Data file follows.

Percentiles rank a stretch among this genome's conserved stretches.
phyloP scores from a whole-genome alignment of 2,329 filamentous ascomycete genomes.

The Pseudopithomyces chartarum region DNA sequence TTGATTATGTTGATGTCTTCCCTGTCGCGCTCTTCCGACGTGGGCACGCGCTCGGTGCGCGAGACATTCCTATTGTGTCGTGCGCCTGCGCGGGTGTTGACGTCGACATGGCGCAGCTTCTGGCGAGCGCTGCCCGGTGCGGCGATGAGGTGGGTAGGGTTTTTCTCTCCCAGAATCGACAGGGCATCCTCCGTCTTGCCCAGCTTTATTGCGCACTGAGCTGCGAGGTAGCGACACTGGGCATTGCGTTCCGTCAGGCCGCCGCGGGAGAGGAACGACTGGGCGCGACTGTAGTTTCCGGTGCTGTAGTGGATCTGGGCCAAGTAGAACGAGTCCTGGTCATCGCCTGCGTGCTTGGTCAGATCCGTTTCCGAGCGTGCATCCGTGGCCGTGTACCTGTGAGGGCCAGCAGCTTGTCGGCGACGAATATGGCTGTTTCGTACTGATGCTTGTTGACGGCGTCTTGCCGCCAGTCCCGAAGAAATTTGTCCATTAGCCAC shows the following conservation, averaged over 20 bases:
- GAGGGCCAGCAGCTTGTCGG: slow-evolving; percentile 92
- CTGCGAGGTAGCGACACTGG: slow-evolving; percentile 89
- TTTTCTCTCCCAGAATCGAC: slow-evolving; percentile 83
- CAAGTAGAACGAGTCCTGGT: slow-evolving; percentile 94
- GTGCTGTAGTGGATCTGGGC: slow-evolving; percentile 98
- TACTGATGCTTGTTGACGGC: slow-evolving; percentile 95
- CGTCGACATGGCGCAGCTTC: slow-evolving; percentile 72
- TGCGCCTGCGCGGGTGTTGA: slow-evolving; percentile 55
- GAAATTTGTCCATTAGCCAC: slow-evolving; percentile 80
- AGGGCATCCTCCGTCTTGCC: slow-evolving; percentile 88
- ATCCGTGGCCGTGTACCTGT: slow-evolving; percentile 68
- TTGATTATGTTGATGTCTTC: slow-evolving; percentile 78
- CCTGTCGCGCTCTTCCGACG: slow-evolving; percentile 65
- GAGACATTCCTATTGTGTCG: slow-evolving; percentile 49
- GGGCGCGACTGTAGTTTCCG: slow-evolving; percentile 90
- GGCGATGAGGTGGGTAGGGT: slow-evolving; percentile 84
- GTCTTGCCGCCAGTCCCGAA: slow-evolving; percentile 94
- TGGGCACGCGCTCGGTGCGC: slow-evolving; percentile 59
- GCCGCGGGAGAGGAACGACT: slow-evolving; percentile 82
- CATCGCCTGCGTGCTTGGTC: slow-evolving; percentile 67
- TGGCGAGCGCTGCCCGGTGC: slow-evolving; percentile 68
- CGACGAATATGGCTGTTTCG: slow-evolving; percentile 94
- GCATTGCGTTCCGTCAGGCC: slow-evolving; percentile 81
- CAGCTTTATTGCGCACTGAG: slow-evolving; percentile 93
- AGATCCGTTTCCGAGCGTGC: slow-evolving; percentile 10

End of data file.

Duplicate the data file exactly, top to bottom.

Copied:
Percentiles rank a stretch among this genome's conserved stretches.
phyloP scores from a whole-genome alignment of 2,329 filamentous ascomycete genomes.

The Pseudopithomyces chartarum region DNA sequence TTGATTATGTTGATGTCTTCCCTGTCGCGCTCTTCCGACGTGGGCACGCGCTCGGTGCGCGAGACATTCCTATTGTGTCGTGCGCCTGCGCGGGTGTTGACGTCGACATGGCGCAGCTTCTGGCGAGCGCTGCCCGGTGCGGCGATGAGGTGGGTAGGGTTTTTCTCTCCCAGAATCGACAGGGCATCCTCCGTCTTGCCCAGCTTTATTGCGCACTGAGCTGCGAGGTAGCGACACTGGGCATTGCGTTCCGTCAGGCCGCCGCGGGAGAGGAACGACTGGGCGCGACTGTAGTTTCCGGTGCTGTAGTGGATCTGGGCCAAGTAGAACGAGTCCTGGTCATCGCCTGCGTGCTTGGTCAGATCCGTTTCCGAGCGTGCATCCGTGGCCGTGTACCTGTGAGGGCCAGCAGCTTGTCGGCGACGAATATGGCTGTTTCGTACTGATGCTTGTTGACGGCGTCTTGCCGCCAGTCCCGAAGAAATTTGTCCATTAGCCAC shows the following conservation, averaged over 20 bases:
- GAGGGCCAGCAGCTTGTCGG: slow-evolving; percentile 92
- CTGCGAGGTAGCGACACTGG: slow-evolving; percentile 89
- TTTTCTCTCCCAGAATCGAC: slow-evolving; percentile 83
- CAAGTAGAACGAGTCCTGGT: slow-evolving; percentile 94
- GTGCTGTAGTGGATCTGGGC: slow-evolving; percentile 98
- TACTGATGCTTGTTGACGGC: slow-evolving; percentile 95
- CGTCGACATGGCGCAGCTTC: slow-evolving; percentile 72
- TGCGCCTGCGCGGGTGTTGA: slow-evolving; percentile 55
- GAAATTTGTCCATTAGCCAC: slow-evolving; percentile 80
- AGGGCATCCTCCGTCTTGCC: slow-evolving; percentile 88
- ATCCGTGGCCGTGTACCTGT: slow-evolving; percentile 68
- TTGATTATGTTGATGTCTTC: slow-evolving; percentile 78
- CCTGTCGCGCTCTTCCGACG: slow-evolving; percentile 65
- GAGACATTCCTATTGTGTCG: slow-evolving; percentile 49
- GGGCGCGACTGTAGTTTCCG: slow-evolving; percentile 90
- GGCGATGAGGTGGGTAGGGT: slow-evolving; percentile 84
- GTCTTGCCGCCAGTCCCGAA: slow-evolving; percentile 94
- TGGGCACGCGCTCGGTGCGC: slow-evolving; percentile 59
- GCCGCGGGAGAGGAACGACT: slow-evolving; percentile 82
- CATCGCCTGCGTGCTTGGTC: slow-evolving; percentile 67
- TGGCGAGCGCTGCCCGGTGC: slow-evolving; percentile 68
- CGACGAATATGGCTGTTTCG: slow-evolving; percentile 94
- GCATTGCGTTCCGTCAGGCC: slow-evolving; percentile 81
- CAGCTTTATTGCGCACTGAG: slow-evolving; percentile 93
- AGATCCGTTTCCGAGCGTGC: slow-evolving; percentile 10